The year 2015 was a dreadful one for Europe in general and for the EU in particular. It started with the terrorist attack against the magazine Charlie Hebdo in Paris and ended with an even more deadly jihadist assault in the same city. In between, the EU battled an economic crisis in Greece, which threatened the entire eurozone, and endured a staggering inflow of refugees from the Middle East and other war-torn regions.
The year 2016 has not been much better. More terrorist attacks have shaken the continent. The refugee crisis has abated slightly, but only because the EU has outsourced the problem to Turkey—a country that is itself experiencing a bout of instability. And for the first time, the EU is set to lose a member, the United Kingdom, as a result of the so-called Brexit referendum.
All these developments have helped push populist movements to the center of European politics. The threat of terrorism and anxiety about a massive wave of immigrants from the Muslim world, coupled with the widespread belief that the EU hinders rather than helps when it comes to such problems, have created a perfect storm for populists, especially enhancing the standing of right-wing populists in many countries. Chief among them is Hungarian Prime Minister Viktor Orban, who has taken advantage of public fears to rally opposition to German Chancellor Angela Merkel and her belief that Europe should embrace a Willkommenskultur, a “culture of welcoming.” Meanwhile, the eurozone crisis has aided the rise of left-wing, anti-austerity populists in Greece and Spain.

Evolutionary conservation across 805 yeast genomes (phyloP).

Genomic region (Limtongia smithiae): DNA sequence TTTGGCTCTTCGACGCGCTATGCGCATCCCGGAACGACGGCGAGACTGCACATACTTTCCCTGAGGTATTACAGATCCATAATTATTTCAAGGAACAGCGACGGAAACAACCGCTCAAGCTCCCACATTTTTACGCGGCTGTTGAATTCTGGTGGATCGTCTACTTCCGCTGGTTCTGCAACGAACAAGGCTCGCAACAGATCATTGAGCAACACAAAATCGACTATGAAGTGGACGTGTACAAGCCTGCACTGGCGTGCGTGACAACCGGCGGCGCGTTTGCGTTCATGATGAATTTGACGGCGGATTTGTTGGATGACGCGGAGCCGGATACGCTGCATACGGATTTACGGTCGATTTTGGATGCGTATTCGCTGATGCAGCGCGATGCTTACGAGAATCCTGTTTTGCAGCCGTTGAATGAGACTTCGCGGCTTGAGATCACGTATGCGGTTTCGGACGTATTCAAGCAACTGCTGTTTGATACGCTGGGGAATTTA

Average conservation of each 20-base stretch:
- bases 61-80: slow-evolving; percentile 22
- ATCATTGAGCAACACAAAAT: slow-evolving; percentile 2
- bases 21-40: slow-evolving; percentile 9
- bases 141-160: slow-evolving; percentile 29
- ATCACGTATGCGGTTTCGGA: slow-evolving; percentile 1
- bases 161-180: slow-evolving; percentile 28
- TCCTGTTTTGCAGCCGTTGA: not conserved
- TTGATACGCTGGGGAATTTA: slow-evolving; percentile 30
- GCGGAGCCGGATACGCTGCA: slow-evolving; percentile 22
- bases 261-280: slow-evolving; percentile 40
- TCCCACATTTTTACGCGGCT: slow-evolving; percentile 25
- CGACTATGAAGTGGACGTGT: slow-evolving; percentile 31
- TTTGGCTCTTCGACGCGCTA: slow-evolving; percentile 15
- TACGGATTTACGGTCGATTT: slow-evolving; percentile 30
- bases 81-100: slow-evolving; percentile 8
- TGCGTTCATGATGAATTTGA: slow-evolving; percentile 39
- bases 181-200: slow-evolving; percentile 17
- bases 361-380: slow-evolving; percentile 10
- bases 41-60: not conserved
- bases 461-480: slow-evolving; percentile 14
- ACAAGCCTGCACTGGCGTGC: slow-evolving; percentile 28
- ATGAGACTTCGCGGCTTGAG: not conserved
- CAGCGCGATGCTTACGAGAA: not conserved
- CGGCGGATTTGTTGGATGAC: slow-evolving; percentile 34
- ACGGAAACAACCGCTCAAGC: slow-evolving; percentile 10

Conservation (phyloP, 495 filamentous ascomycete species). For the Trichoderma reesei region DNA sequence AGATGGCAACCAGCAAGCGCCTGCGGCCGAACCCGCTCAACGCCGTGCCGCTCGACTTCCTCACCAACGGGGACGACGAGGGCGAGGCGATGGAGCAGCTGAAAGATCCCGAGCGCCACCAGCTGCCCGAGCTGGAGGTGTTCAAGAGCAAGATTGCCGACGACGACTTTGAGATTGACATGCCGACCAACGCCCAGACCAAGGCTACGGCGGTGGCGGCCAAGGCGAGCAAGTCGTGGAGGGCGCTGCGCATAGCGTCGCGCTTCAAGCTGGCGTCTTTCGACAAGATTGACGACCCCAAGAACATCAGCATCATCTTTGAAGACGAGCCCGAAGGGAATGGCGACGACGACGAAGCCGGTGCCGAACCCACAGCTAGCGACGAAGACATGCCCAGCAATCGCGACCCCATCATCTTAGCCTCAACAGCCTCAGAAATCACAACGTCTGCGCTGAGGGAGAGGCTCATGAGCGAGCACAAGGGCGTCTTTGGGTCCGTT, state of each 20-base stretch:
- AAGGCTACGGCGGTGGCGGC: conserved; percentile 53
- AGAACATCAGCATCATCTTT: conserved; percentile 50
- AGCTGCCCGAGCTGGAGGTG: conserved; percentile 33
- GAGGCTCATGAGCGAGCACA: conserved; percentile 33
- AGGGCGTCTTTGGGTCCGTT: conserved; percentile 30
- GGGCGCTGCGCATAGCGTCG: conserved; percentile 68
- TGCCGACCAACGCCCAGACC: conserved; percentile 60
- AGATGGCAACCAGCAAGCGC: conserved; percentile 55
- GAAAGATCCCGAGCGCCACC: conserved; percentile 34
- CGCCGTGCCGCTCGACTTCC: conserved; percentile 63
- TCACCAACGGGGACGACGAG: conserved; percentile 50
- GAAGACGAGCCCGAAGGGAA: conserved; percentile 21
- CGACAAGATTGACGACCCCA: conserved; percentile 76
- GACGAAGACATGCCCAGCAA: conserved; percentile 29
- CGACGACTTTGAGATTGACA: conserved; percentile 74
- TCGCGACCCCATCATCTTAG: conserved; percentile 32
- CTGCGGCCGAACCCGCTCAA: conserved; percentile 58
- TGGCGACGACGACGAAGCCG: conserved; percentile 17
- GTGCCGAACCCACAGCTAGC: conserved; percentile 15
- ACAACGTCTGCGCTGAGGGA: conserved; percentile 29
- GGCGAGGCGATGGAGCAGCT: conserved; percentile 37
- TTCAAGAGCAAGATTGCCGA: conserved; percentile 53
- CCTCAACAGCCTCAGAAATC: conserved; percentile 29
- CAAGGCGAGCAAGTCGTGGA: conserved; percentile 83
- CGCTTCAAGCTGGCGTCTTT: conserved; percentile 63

But although the threats to security and economic stability that have rattled Europe in the past few years may have spurred the current populist surge, they did not create it. Its origins lie further back, in the structural shifts in European society and politics that began in the 1960s. Because so much commentary on contemporary populism overlooks its deep historical sources, many observers fail to appreciate the durability of today’s populist appeals and the
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